When Transparency Fails: Bias and Financial Incentives in Ridesharing Platforms

31 Pages Posted: 27 Jul 2018 Last revised: 23 Sep 2019

See all articles by Jorge Mejia

Jorge Mejia

Indiana University - Kelley School of Business - Department of Operation & Decision Technologies

Chris Parker

American University - Kogod School of Business

Date Written: September 20, 2019

Abstract

Providing transparency into operational processes can change consumer and worker behavior. However, it is unclear whether operational transparency is beneficial with potentially biased service providers. We explore this in the context of ridesharing platforms where early evidence documents bias similar to what has been observed in traditional transportation systems. Platforms responded by reducing operational transparency through removing information about riders' gender and race from the ride request presented to drivers. However, following this change, bias may still manifest through driver cancelation after a request is accepted, at which point the rider's picture is displayed. Our primary research question is to what extent a rider's gender, race, and perception of support for lesbian, gay, bisexual, and transgender (LGBT) rights impact cancelation rates. We investigate this through a large field experiment on a major ridesharing platform in Washington, DC. By manipulating rider names and profile pictures, we observe drivers' behavior patterns in accepting and canceling rides. Our results confirm that bias at the ride request stage has been eliminated. However, after acceptance, racial and LGBT biases are persistent, while we find no evidence of gender biases. We also explore whether peak times moderate (through increased pay to drivers) or exacerbate (by signaling that there are many riders, allowing drivers to be more selective) these biases. We find a moderating effect of peak timing, with lower cancelation rates for non-caucasian riders. We do not find a similar moderating effect for riders that signal support for the LGBT community.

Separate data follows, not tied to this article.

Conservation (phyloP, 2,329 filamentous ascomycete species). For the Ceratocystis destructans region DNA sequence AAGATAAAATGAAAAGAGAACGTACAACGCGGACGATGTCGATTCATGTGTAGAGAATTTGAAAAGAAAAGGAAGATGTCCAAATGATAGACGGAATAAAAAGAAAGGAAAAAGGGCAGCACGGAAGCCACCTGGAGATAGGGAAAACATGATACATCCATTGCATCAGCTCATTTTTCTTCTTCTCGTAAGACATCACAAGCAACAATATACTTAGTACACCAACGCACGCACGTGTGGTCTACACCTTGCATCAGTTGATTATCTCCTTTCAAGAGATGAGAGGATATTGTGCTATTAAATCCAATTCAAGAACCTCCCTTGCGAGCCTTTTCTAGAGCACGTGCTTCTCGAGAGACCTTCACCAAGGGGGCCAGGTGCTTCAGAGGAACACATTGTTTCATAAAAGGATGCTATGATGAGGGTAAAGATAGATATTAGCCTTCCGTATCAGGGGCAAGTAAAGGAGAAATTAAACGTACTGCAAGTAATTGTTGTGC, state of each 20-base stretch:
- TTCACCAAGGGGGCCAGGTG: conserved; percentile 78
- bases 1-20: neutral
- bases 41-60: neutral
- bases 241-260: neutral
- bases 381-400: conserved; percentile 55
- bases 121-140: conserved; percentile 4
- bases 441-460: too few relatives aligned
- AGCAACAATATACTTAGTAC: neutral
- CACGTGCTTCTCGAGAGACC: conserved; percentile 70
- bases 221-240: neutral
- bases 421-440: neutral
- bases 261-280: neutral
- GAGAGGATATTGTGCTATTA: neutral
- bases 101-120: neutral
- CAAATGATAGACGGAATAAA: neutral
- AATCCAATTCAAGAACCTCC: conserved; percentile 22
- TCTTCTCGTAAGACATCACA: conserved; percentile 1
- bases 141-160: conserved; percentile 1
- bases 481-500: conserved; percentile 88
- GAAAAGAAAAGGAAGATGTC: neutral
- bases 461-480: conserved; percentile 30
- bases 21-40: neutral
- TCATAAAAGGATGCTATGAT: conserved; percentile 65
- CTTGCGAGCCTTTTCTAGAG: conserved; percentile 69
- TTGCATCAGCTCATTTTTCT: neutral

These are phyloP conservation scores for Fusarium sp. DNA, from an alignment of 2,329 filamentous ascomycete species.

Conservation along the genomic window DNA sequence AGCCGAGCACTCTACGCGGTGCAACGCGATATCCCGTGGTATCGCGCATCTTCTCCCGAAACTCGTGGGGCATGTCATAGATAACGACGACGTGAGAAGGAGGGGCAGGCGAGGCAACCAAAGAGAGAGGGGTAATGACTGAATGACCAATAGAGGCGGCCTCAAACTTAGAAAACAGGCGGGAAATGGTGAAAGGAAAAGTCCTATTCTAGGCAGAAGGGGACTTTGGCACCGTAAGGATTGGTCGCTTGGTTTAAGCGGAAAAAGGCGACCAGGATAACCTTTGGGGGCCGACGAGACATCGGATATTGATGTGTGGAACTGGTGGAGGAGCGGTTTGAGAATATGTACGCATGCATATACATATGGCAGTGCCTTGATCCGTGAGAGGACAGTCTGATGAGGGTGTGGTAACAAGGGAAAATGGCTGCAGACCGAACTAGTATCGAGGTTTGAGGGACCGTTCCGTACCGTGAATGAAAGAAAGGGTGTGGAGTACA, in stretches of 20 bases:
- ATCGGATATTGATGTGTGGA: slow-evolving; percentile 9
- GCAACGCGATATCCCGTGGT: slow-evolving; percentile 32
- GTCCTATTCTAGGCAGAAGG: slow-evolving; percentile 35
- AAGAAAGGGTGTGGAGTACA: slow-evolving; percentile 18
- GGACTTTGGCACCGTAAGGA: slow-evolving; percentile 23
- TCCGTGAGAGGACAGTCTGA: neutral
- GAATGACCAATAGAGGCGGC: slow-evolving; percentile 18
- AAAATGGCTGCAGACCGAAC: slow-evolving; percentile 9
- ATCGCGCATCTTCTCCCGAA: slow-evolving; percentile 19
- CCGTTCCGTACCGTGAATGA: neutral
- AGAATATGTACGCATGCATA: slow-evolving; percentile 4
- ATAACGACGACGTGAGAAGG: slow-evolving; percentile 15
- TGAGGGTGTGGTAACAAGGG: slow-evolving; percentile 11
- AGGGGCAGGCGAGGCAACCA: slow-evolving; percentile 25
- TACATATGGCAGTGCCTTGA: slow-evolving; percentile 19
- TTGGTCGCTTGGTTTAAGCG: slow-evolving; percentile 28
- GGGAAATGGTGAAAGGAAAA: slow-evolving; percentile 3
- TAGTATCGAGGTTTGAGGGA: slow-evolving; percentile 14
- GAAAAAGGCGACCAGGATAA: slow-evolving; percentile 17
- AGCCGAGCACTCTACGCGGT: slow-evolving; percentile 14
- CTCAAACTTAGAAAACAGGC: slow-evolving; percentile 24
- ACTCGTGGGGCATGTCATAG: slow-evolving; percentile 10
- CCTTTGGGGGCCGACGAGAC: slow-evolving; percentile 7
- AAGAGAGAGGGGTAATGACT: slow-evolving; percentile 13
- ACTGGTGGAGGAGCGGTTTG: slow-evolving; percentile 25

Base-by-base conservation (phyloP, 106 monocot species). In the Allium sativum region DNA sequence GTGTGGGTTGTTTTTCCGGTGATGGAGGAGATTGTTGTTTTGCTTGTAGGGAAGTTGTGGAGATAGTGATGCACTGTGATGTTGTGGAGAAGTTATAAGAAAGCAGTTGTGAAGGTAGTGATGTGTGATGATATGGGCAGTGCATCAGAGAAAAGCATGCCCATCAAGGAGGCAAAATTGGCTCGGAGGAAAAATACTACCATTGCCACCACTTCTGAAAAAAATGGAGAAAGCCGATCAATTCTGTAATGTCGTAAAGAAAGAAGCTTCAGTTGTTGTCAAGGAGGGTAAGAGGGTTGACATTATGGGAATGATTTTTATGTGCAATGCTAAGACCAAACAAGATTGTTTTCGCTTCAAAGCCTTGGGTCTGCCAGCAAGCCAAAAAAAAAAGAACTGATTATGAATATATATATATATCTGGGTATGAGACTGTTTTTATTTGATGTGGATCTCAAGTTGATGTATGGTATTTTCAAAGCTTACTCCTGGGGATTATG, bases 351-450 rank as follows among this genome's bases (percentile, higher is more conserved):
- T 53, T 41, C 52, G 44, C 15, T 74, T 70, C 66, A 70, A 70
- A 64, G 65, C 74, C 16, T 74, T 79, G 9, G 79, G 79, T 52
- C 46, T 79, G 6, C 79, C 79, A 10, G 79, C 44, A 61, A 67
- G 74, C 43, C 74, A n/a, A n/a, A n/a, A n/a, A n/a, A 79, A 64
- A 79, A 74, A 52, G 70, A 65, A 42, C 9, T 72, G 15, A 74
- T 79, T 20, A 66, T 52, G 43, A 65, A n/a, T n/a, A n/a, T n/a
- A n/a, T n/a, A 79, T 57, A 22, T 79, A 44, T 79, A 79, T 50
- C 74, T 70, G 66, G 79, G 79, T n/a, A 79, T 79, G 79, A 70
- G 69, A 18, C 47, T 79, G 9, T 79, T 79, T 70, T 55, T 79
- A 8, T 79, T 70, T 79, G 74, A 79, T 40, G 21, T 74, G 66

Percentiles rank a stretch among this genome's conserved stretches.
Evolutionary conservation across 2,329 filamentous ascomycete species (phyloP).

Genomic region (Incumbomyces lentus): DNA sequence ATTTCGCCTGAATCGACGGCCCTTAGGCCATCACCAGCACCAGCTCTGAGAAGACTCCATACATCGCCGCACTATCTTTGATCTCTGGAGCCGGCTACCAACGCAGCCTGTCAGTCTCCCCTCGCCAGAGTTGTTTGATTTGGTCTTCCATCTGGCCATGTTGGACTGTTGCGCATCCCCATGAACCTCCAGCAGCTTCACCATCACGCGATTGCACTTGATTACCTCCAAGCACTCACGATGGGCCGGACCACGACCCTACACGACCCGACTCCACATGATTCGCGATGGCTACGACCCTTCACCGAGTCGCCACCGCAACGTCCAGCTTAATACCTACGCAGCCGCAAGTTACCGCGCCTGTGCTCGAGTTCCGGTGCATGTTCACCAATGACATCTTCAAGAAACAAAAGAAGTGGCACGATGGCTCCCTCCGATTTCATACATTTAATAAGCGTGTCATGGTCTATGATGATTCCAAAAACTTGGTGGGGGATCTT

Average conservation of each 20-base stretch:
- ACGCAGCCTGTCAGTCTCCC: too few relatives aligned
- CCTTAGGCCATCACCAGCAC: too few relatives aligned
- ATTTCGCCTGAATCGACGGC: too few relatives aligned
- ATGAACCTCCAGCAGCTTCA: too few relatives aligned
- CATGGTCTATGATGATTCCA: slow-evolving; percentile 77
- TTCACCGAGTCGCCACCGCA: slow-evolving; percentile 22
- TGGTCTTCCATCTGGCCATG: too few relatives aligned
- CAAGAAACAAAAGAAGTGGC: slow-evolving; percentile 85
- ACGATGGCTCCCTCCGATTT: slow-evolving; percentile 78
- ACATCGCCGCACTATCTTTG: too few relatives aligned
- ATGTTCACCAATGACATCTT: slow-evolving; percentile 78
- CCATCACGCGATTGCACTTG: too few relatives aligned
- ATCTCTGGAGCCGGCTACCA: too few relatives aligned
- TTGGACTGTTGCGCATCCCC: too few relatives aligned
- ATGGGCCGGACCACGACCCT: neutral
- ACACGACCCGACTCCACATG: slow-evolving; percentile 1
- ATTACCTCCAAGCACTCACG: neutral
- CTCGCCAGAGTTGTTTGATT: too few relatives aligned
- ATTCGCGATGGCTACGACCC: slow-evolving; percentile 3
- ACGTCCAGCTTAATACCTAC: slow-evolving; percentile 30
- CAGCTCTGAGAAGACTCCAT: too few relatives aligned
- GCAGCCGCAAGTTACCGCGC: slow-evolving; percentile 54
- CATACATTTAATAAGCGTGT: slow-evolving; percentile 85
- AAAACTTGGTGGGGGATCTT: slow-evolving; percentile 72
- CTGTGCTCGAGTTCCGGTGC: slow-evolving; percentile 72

Keywords: Economics Behavior and Behavioral Decision Making, Sharing Economy, Field Experiment, Operational Transparency, Gender and Racial Biases

Suggested Citation

Mejia, Jorge and Parker, Chris, When Transparency Fails: Bias and Financial Incentives in Ridesharing Platforms (September 20, 2019). Kelley School of Business Research Paper No. 18-59. Available at SSRN: https://ssrn.com/abstract=3209274 or http://dx.doi.org/10.2139/ssrn.3209274

Jorge Mejia

Indiana University - Kelley School of Business - Department of Operation & Decision Technologies ( email )

Business 670
1309 E. Tenth Street
Bloomington, IN 47401
United States

Chris Parker (Contact Author)

American University - Kogod School of Business ( email )

4400 Massachusetts Avenue NW
Washington, DC 20816-8044
United States

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